[Python-Dev] why different between staticmethod and classmethod on non-callable object?

Brett Cannon brett at python.org
Wed Sep 2 00:13:20 CEST 2009

On Tue, Sep 1, 2009 at 14:54, Benjamin Peterson<benjamin at python.org> wrote:
> 2009/9/1 Brett Cannon <brett at python.org>:
>> On Tue, Sep 1, 2009 at 07:21, Benjamin Peterson<benjamin at python.org> wrote:
>>> 2009/8/31 xiaobing jiang <s7v7nislands at gmail.com>:
>>>> My idea is: here, the two functions (or maybe classes) should have the
>>>> same behavior).
>>>> so is this a bug or something I missing ?
>>> I think they should both not check their arguments in __init__ to
>>> allow for duck typing.
>> But what is the point of wrapping something with classmethod or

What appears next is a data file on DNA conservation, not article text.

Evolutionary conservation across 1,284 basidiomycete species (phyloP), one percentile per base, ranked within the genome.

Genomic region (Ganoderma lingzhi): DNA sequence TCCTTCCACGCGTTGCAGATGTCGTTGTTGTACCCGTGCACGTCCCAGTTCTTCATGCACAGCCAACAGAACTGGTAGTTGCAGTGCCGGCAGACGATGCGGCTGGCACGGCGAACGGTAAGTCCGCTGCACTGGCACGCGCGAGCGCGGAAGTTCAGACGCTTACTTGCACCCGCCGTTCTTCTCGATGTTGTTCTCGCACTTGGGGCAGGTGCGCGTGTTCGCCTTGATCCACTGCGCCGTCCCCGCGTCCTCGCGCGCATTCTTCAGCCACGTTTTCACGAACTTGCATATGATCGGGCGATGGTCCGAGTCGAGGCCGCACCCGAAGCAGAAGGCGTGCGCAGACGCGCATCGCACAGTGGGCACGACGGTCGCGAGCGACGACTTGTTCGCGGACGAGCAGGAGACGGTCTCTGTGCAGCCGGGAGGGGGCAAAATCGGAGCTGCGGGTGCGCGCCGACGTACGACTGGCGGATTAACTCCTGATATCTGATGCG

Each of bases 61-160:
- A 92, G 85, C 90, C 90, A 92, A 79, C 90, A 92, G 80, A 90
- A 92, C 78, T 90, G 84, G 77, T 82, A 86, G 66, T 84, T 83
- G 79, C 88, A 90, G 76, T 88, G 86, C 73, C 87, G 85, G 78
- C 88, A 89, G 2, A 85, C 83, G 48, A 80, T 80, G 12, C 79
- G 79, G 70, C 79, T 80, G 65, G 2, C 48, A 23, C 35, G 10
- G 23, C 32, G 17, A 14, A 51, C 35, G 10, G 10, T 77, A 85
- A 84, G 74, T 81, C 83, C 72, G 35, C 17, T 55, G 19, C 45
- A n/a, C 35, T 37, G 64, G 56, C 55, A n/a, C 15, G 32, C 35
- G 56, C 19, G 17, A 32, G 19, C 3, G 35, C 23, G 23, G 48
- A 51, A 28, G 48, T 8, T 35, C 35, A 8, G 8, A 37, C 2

>> staticmethod that can't be called? It isn't like it is checking
>> explicitly for a function or method, just that it can be called which
>> seems reasonable to me (unless PyCallable_Check() is as off as
>> callable() was).
> Well, if checking if tp_call is not NULL is as bad as callable, then yes.
> I don't see any reason to use staticmethod or classmethod with a
> non-callable, but to be consistent, I would, given the choice between
> removing code and adding another type check, perfer to remove a type
> check.

Fine by me. I guess it will just fail later with a slightly more
cryptic exception.


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